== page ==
This study is for patients with recurrent/progressive medulloblastoma, which is a type of childhood brain tumor. Participants in this study will receive intravenous (IV, into the veins) bevacizumab and intrathecal (into the spinal fluid) or intraventricular (into the fluid surrounding the brain) etoposide and cytarabine in combination with five oral (taken by mouth) chemotherapy drugs as a possible treatment for recurrent/progressive medulloblastoma. Total study duration is about 1 year and depending on how well a participant tolerates the medications and the response of the disease, the patient may continue the treatment after the first year.
This study evaluates the safety and usefulness of a new investigational drug called AG-881-C-004 in participants with residual or recurrent Grade 2 glioma (a type of brain cancer) that have a IDH1 or IDH2 mutation. Participants will be randomly assigned to take either the study drug or a placebo (a medically inactive substance). If your disease progresses and you were receiving the placebo, you will be given the opportunity to start taking the study drug.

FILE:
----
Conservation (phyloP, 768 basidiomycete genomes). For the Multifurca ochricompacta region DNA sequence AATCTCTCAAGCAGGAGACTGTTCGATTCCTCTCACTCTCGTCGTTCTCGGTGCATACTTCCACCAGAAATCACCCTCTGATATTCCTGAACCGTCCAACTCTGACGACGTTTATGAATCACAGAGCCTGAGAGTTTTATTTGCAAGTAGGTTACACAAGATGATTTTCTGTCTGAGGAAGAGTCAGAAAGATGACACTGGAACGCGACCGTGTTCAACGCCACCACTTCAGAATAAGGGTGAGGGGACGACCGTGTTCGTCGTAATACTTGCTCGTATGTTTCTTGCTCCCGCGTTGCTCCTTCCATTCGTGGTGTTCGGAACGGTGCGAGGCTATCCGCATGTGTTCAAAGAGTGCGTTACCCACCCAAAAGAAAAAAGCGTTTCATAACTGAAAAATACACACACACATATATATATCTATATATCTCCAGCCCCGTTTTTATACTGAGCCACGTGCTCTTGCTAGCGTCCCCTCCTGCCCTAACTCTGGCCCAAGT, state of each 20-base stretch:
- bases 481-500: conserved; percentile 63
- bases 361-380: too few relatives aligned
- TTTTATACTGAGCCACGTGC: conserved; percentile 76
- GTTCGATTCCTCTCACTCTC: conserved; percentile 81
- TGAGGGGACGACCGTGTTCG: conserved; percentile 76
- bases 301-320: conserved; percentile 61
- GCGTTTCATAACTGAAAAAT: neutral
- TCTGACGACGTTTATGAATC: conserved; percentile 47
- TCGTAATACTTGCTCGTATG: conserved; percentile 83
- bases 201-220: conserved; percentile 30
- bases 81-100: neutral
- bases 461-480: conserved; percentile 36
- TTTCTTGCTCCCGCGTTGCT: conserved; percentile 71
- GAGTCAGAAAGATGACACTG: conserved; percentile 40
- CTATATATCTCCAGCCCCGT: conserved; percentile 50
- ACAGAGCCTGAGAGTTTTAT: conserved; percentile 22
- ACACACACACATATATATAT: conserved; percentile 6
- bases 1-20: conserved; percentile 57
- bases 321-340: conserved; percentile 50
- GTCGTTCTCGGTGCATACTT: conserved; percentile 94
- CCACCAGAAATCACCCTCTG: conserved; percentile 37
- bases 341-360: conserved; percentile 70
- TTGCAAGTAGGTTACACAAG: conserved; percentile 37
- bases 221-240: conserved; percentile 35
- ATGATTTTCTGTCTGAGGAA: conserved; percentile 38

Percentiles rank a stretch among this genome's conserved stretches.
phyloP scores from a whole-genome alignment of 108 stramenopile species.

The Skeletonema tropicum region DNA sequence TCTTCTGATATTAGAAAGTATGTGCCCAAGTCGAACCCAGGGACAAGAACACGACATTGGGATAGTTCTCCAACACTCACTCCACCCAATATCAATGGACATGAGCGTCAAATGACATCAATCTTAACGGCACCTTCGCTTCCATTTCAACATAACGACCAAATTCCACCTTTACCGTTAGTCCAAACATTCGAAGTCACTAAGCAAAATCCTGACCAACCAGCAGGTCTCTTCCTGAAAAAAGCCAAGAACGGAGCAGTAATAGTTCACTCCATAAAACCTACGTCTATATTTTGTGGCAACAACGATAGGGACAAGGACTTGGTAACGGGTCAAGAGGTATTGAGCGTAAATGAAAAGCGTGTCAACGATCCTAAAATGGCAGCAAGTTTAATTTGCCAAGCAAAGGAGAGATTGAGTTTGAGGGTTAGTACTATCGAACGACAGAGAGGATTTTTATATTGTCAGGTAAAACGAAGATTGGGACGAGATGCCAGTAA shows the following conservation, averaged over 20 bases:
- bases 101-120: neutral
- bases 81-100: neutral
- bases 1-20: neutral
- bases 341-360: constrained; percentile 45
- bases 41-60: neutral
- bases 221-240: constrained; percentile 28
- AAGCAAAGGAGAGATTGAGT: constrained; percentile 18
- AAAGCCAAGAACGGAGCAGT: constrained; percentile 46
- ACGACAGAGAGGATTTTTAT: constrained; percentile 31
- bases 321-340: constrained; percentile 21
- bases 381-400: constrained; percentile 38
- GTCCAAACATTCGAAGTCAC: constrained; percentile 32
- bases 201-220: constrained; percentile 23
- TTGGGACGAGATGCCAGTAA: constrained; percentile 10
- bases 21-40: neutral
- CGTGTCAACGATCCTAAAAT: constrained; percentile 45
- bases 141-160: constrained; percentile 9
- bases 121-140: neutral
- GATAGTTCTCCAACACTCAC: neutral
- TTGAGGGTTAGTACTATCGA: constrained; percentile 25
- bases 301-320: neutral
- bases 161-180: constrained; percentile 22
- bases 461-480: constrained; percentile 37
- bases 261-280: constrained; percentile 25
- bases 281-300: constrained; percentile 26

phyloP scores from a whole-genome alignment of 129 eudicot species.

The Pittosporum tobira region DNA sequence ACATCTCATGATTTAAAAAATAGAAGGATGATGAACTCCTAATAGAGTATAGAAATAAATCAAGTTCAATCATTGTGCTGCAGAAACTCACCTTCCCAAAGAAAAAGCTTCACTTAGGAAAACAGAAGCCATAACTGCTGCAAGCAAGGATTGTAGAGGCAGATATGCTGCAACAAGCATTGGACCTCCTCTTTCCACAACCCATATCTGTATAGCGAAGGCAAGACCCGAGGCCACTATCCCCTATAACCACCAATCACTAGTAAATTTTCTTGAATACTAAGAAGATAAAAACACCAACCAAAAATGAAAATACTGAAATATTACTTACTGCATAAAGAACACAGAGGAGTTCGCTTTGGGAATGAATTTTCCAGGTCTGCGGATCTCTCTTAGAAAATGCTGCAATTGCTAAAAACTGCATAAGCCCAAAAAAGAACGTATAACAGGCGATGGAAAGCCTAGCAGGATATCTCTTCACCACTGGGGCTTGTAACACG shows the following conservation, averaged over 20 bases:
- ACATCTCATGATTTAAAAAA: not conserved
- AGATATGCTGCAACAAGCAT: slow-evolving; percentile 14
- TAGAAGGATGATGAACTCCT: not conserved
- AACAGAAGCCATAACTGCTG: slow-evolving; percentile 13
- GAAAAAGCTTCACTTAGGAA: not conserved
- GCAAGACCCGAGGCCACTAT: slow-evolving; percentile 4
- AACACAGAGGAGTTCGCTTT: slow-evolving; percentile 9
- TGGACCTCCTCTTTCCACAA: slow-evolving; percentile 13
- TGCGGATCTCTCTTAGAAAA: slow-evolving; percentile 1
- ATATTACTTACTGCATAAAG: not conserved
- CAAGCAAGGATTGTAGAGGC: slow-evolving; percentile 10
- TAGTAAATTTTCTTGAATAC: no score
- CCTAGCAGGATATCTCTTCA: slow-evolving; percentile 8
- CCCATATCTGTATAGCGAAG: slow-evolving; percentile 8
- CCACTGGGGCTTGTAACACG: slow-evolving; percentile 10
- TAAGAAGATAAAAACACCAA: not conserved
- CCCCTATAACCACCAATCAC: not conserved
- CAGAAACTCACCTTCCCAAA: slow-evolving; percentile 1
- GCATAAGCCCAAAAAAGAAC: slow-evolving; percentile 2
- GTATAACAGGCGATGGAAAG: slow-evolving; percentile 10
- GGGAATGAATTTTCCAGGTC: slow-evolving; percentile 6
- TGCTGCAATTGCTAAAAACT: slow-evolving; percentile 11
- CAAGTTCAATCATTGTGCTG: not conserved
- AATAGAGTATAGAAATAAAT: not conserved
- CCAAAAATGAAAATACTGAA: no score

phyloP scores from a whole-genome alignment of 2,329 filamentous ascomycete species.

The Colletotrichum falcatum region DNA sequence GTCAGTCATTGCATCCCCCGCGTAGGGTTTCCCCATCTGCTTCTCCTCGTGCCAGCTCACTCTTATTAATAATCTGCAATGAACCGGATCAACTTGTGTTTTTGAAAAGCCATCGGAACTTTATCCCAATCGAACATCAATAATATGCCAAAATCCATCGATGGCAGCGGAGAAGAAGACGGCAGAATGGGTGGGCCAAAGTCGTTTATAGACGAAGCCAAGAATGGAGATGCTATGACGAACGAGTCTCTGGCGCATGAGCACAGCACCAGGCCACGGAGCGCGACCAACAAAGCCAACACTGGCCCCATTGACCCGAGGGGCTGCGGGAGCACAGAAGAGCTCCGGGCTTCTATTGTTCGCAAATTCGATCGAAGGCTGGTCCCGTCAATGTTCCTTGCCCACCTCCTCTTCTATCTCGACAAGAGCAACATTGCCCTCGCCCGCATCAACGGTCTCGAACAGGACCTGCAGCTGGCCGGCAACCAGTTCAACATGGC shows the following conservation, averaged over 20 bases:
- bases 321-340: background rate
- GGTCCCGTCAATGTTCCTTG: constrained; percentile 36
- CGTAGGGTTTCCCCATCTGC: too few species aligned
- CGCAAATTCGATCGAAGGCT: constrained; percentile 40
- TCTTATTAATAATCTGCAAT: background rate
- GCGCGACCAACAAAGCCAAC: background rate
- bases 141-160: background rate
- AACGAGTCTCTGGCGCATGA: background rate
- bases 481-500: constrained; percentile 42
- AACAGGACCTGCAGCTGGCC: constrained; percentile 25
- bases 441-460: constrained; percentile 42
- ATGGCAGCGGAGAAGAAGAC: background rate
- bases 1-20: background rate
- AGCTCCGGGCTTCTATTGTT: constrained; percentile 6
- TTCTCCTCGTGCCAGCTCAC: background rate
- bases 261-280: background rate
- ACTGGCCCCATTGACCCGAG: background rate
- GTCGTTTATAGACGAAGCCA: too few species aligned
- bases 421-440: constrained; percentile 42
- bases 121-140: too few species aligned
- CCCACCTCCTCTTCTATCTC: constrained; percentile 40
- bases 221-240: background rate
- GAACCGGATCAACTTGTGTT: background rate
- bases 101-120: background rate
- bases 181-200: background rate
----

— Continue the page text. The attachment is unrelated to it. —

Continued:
Glioblastoma adaptive, global, innovative learning environment or GBM AGILE trial is to identify effective therapies and improve survival for a type of brian cancer called glioblastoma (GBM) and to match effective therapies with adult patients with newly diagnosed or recurring glioblastoma. Eligible participants will have a 50/50 chance of taking either standard therapy medications or a medication not yet approved by the FDA called regorafenib during their standard of care treatment for GBM.
Subjects are being asked to volunteer for a research study because they have their first anaplastic astrocytoma (AA) tumor progression (worsening) or recurrence.
The purpose of this study is to measure how well and how safe eflornithine is in combination with lomustine, compared to lomustine taken alone, in treating patients whose anaplastic astrocytoma has come back after radiation and chemotherapy. Eflornithine is an experimental drug that the United States Food and Drug Administration (FDA) has not approved it for use by the general public. Lomustine has been approved by the FDA in the United States for this patient population.